• Tuesday, July 23, 2024
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An unconvincing answer to the Naira question


The Nigerian currency, the Naira, has become the new dog without a tooth to bite during a period when crude oil price is pouncing on the economy with a murderous intention.

Faced with this, you can bet that by the end of this quarter you will probably be looking at N300 to the dollar and about N450 (black market which is where the ‘action’ is) to the pound. You may wish to say rubbish to this forecast! But as at the time I was writing this, the currency is already trading as low as N210.50 to a dollar and N310 to the pounds. At the moment, it is all but impossible to see anything drastic happen. So, be prepared for direct capital control any time soon.

But before I go further, here are two common facts; Nigeria is the only country in the world that operates 4 (four) currency regimes. The government runs the first one for government people which is what they call the official rate. The second one is for the bankers, which is the interbank market. The third market is controlled by the savvy moneychangers called the Bureau de change and the fourth by road side mallams.

Second fact: In November 2014, the Central Bank of Nigeria (CBN) governor, Godwin Emeifele, told the world that “falling exchange reserves were constraining the CBN’s ability to defend the value of the Naira.” Nigeria’s foreign reserve then was $37.2 billion. This was shortly after the Naira was devalued by nearly 10 percent and interest rates raised to record levels. Naira’s mid point was pegged at N168 to the dollar with a plus-minus 5 percent allowance for fluctuation around the mid point. Two months later, last Tuesday to be precise, when the governor met with about 300 of the nation’s business leaders he was confidently talking of defending the Naira with foreign reserves of about N34 bn. How?

What is clear here is that the reserves has dropped remarkably since November when he first sounded the alarmist cord and it will still drop. So, where is this impetus coming from? In any case the market chewed so deeply into the governors comment, which certainly was viewed with panic and the Naira started a gyration unheard of in the market before now. The governor also said in the gathering that “the volatility of the foreign exchange market is being monitored”. But he didn’t say how.

He also talked about misdemeanor in the market orchestrated mostly by bankers and consequent fine of N400 million imposed already on one of the ‘market ‘riggers’.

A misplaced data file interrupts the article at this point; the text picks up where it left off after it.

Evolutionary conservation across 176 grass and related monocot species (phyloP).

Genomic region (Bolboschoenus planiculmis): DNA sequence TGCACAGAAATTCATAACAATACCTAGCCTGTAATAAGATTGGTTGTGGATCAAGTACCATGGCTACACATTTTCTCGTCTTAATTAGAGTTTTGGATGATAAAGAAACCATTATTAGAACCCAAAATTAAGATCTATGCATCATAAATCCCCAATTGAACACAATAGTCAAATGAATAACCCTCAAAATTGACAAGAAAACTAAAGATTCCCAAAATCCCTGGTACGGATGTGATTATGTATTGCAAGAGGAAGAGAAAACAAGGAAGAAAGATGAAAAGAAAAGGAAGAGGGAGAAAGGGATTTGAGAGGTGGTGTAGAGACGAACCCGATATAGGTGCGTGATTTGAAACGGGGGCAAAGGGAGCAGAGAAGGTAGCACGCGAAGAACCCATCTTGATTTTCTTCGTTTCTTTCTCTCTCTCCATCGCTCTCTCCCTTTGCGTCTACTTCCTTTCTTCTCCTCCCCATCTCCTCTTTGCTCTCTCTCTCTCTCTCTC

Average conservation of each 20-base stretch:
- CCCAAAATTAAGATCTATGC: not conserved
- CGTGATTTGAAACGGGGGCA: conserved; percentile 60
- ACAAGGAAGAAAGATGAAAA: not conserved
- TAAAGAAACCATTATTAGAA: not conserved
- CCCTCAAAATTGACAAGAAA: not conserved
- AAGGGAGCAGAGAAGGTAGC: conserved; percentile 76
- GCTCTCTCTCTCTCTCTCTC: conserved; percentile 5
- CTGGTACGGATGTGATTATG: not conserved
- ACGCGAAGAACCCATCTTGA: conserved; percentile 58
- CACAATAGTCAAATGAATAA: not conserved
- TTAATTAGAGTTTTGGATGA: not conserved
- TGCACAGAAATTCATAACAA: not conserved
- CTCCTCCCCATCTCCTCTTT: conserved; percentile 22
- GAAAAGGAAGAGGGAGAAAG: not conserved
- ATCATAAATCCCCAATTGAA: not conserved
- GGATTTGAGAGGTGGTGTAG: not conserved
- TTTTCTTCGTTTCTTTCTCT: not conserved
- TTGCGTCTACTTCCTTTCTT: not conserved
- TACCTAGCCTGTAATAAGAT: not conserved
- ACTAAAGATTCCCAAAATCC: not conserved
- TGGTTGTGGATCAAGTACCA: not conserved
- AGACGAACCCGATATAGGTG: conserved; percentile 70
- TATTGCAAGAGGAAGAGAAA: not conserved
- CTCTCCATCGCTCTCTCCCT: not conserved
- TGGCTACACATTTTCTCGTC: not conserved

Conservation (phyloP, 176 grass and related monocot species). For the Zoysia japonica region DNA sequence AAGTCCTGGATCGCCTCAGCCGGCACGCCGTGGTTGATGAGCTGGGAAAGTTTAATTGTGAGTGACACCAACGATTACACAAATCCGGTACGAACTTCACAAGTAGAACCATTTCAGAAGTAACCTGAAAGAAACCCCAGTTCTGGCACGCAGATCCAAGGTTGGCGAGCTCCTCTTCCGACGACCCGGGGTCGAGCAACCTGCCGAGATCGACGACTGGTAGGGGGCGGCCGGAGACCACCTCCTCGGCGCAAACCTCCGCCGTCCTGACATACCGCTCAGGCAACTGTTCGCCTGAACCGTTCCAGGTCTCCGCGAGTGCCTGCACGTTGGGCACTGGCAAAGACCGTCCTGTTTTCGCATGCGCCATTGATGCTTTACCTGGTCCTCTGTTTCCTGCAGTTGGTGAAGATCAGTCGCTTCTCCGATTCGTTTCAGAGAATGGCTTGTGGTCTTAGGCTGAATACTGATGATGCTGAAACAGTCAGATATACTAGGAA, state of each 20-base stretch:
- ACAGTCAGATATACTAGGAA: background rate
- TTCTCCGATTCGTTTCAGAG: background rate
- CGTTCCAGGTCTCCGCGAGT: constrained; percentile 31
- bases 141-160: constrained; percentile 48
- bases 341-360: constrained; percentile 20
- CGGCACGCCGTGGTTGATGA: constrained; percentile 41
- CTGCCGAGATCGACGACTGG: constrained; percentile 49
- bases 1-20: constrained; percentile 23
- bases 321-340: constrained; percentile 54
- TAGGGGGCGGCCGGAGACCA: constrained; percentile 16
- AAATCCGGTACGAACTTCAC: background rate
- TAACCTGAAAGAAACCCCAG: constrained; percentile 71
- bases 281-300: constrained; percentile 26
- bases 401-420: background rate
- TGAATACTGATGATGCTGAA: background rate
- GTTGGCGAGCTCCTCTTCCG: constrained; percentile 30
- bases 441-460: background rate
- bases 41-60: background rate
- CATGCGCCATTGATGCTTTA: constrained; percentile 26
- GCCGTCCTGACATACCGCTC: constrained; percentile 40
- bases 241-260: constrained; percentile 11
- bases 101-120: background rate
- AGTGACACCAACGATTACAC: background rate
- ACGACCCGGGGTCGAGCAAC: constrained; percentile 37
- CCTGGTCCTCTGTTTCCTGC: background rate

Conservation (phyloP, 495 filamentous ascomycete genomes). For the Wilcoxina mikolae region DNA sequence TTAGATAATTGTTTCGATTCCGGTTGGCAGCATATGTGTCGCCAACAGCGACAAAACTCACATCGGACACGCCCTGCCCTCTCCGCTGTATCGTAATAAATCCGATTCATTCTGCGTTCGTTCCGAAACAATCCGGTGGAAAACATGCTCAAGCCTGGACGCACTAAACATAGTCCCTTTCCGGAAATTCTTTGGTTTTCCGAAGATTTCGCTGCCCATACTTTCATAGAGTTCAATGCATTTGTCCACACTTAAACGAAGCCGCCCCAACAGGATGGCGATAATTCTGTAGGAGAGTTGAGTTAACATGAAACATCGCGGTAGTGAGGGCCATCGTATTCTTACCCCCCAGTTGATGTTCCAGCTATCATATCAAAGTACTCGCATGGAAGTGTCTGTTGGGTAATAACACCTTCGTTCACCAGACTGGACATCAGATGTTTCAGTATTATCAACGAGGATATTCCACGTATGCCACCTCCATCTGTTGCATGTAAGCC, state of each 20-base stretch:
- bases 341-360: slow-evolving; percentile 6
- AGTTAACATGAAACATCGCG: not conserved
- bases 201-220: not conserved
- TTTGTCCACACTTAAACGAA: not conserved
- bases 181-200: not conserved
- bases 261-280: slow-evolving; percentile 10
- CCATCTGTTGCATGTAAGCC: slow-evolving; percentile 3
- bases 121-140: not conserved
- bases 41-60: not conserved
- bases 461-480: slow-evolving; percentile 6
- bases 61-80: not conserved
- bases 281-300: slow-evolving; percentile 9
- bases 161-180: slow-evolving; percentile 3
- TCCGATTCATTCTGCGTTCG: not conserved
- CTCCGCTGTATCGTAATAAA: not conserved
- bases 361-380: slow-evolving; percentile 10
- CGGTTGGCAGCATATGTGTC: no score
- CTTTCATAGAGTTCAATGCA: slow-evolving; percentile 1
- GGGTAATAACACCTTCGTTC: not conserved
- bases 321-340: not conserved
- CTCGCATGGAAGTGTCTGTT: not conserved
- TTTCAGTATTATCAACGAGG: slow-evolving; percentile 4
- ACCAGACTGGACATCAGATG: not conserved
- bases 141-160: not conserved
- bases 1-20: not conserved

What all of these suggests is that discussions around manipulation of the currency definitely takes place among CBN officials. The fact that the governor talks about misdemeanor by banks invites questions about what the CBN knows and how much they are ready to divulge about these sinister dealings. I bet the CBN would have as always a very generous interpretation of its current actions.
The governor says fines have been imposed. So what? We’ve had a long history of such fines in the past it didn’t change anything. That again raises the question around the CBN’s innocence in the ‘murder’ of the Naira. Or should I say, in their ability to understand what ails the Naira.

So it’s not just about the fines on the banks. The individual or the trader must be made to pay the price as well with at least criminal charges heaped on them.

Again, let’s see a clear-cut process of conducting a forensic analysis of their trading and their business. The current light-touch approach to regulating the banks and forex traders is no way to run the market.

The apex bank on the other hand should begin now to strengthen its own dealing areas with adequate controls along the lines. I know they will say they have done that already. The truth is that what they have done is not working. There is no evidence to show.

True the CBN have a whole lot of trend watching to do to get off the delusion of doing ‘something for the Naira already’. Why? Because the heart attacks the Naira is experiencing now is not just about the banks or the four Naira markets. Other elements are also tugging at the currency-the Euro zone currency wars, foreign monies moved into the Nigerian markets in search of higher yields are rapidly beating a retreat back home. The US dollar is strengthening as the their economy gets better on the back of weaker oil prices. The more the US economy out performs, the stronger the dollar could get.

Finally, the pressure on the currency will persist as long as the CBN contemplate not acting on all manner of imports that demand foreign exchange. Really a weaker Naira would have been a sweet deal for Nigerian exporters but they have to always contend with a CBN that grants foreign exchange to companies and individuals who import what they produce within the country.